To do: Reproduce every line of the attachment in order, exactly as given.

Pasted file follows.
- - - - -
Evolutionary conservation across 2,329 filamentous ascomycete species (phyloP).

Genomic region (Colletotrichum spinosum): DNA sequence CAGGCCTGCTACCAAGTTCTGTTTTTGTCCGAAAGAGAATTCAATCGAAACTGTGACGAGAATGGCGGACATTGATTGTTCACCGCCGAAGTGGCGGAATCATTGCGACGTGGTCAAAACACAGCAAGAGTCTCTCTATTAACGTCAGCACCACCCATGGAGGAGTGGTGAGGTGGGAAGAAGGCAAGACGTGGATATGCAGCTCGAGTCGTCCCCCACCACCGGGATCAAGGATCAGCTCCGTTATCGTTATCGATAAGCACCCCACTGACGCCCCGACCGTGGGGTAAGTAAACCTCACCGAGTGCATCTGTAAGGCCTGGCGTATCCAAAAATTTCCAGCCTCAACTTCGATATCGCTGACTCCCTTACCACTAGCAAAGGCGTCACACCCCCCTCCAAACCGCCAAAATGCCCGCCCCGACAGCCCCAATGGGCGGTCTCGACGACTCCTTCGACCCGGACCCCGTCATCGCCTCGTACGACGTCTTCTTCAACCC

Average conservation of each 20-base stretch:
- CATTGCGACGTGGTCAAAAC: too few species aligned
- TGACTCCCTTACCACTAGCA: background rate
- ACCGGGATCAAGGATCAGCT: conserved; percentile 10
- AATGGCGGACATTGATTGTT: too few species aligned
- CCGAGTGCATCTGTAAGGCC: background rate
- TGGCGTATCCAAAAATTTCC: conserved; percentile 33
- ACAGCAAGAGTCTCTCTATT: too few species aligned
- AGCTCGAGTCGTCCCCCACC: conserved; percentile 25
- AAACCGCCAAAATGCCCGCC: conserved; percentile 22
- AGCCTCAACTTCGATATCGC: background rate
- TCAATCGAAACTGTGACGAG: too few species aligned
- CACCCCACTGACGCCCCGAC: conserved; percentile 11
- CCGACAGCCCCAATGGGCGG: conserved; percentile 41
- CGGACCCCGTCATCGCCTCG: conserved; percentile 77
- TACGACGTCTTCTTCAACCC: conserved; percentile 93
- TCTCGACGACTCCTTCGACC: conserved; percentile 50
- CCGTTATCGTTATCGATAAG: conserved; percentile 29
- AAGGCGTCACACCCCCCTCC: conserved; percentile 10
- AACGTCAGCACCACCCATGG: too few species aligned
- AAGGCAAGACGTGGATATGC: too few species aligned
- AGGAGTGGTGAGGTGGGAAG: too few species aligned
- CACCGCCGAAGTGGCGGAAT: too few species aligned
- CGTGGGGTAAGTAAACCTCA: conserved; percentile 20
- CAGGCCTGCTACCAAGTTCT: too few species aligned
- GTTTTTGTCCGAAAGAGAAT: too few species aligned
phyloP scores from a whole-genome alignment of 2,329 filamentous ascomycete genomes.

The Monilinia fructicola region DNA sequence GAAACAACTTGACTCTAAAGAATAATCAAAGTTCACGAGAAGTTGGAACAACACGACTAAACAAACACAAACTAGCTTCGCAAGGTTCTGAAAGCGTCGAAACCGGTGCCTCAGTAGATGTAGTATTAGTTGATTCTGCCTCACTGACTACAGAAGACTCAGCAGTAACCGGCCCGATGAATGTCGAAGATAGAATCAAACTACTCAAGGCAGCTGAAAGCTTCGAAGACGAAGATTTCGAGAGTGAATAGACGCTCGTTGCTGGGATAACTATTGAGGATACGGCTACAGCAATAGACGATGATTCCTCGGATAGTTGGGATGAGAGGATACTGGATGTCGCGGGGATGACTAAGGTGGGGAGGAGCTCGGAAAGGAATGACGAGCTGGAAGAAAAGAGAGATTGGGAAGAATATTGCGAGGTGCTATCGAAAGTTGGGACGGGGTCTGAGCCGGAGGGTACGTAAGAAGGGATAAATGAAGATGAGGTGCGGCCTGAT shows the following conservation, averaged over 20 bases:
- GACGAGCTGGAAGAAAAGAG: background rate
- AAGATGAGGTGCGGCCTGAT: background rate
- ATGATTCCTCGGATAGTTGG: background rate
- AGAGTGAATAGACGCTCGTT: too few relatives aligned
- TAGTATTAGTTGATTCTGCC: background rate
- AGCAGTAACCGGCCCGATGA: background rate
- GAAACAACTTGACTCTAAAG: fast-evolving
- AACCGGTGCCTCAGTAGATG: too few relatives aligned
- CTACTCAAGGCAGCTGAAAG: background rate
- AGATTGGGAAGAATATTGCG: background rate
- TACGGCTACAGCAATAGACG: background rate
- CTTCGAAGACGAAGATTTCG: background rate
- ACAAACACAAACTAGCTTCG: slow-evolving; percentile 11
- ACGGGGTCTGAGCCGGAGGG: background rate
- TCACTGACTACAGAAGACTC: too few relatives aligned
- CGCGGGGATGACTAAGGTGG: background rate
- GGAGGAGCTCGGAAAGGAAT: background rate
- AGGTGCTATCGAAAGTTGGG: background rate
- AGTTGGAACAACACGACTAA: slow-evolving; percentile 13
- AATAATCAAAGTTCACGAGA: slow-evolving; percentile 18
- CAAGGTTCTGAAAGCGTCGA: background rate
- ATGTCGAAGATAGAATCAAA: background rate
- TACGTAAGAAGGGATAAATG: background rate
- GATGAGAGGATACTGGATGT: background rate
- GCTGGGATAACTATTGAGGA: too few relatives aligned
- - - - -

Evolutionary conservation across 2,329 filamentous ascomycete species (phyloP).

Genomic region (Colletotrichum spinosum): DNA sequence CAGGCCTGCTACCAAGTTCTGTTTTTGTCCGAAAGAGAATTCAATCGAAACTGTGACGAGAATGGCGGACATTGATTGTTCACCGCCGAAGTGGCGGAATCATTGCGACGTGGTCAAAACACAGCAAGAGTCTCTCTATTAACGTCAGCACCACCCATGGAGGAGTGGTGAGGTGGGAAGAAGGCAAGACGTGGATATGCAGCTCGAGTCGTCCCCCACCACCGGGATCAAGGATCAGCTCCGTTATCGTTATCGATAAGCACCCCACTGACGCCCCGACCGTGGGGTAAGTAAACCTCACCGAGTGCATCTGTAAGGCCTGGCGTATCCAAAAATTTCCAGCCTCAACTTCGATATCGCTGACTCCCTTACCACTAGCAAAGGCGTCACACCCCCCTCCAAACCGCCAAAATGCCCGCCCCGACAGCCCCAATGGGCGGTCTCGACGACTCCTTCGACCCGGACCCCGTCATCGCCTCGTACGACGTCTTCTTCAACCC

Average conservation of each 20-base stretch:
- CATTGCGACGTGGTCAAAAC: too few species aligned
- TGACTCCCTTACCACTAGCA: background rate
- ACCGGGATCAAGGATCAGCT: conserved; percentile 10
- AATGGCGGACATTGATTGTT: too few species aligned
- CCGAGTGCATCTGTAAGGCC: background rate
- TGGCGTATCCAAAAATTTCC: conserved; percentile 33
- ACAGCAAGAGTCTCTCTATT: too few species aligned
- AGCTCGAGTCGTCCCCCACC: conserved; percentile 25
- AAACCGCCAAAATGCCCGCC: conserved; percentile 22
- AGCCTCAACTTCGATATCGC: background rate
- TCAATCGAAACTGTGACGAG: too few species aligned
- CACCCCACTGACGCCCCGAC: conserved; percentile 11
- CCGACAGCCCCAATGGGCGG: conserved; percentile 41
- CGGACCCCGTCATCGCCTCG: conserved; percentile 77
- TACGACGTCTTCTTCAACCC: conserved; percentile 93
- TCTCGACGACTCCTTCGACC: conserved; percentile 50
- CCGTTATCGTTATCGATAAG: conserved; percentile 29
- AAGGCGTCACACCCCCCTCC: conserved; percentile 10
- AACGTCAGCACCACCCATGG: too few species aligned
- AAGGCAAGACGTGGATATGC: too few species aligned
- AGGAGTGGTGAGGTGGGAAG: too few species aligned
- CACCGCCGAAGTGGCGGAAT: too few species aligned
- CGTGGGGTAAGTAAACCTCA: conserved; percentile 20
- CAGGCCTGCTACCAAGTTCT: too few species aligned
- GTTTTTGTCCGAAAGAGAAT: too few species aligned
phyloP scores from a whole-genome alignment of 2,329 filamentous ascomycete genomes.

The Monilinia fructicola region DNA sequence GAAACAACTTGACTCTAAAGAATAATCAAAGTTCACGAGAAGTTGGAACAACACGACTAAACAAACACAAACTAGCTTCGCAAGGTTCTGAAAGCGTCGAAACCGGTGCCTCAGTAGATGTAGTATTAGTTGATTCTGCCTCACTGACTACAGAAGACTCAGCAGTAACCGGCCCGATGAATGTCGAAGATAGAATCAAACTACTCAAGGCAGCTGAAAGCTTCGAAGACGAAGATTTCGAGAGTGAATAGACGCTCGTTGCTGGGATAACTATTGAGGATACGGCTACAGCAATAGACGATGATTCCTCGGATAGTTGGGATGAGAGGATACTGGATGTCGCGGGGATGACTAAGGTGGGGAGGAGCTCGGAAAGGAATGACGAGCTGGAAGAAAAGAGAGATTGGGAAGAATATTGCGAGGTGCTATCGAAAGTTGGGACGGGGTCTGAGCCGGAGGGTACGTAAGAAGGGATAAATGAAGATGAGGTGCGGCCTGAT shows the following conservation, averaged over 20 bases:
- GACGAGCTGGAAGAAAAGAG: background rate
- AAGATGAGGTGCGGCCTGAT: background rate
- ATGATTCCTCGGATAGTTGG: background rate
- AGAGTGAATAGACGCTCGTT: too few relatives aligned
- TAGTATTAGTTGATTCTGCC: background rate
- AGCAGTAACCGGCCCGATGA: background rate
- GAAACAACTTGACTCTAAAG: fast-evolving
- AACCGGTGCCTCAGTAGATG: too few relatives aligned
- CTACTCAAGGCAGCTGAAAG: background rate
- AGATTGGGAAGAATATTGCG: background rate
- TACGGCTACAGCAATAGACG: background rate
- CTTCGAAGACGAAGATTTCG: background rate
- ACAAACACAAACTAGCTTCG: slow-evolving; percentile 11
- ACGGGGTCTGAGCCGGAGGG: background rate
- TCACTGACTACAGAAGACTC: too few relatives aligned
- CGCGGGGATGACTAAGGTGG: background rate
- GGAGGAGCTCGGAAAGGAAT: background rate
- AGGTGCTATCGAAAGTTGGG: background rate
- AGTTGGAACAACACGACTAA: slow-evolving; percentile 13
- AATAATCAAAGTTCACGAGA: slow-evolving; percentile 18
- CAAGGTTCTGAAAGCGTCGA: background rate
- ATGTCGAAGATAGAATCAAA: background rate
- TACGTAAGAAGGGATAAATG: background rate
- GATGAGAGGATACTGGATGT: background rate
- GCTGGGATAACTATTGAGGA: too few relatives aligned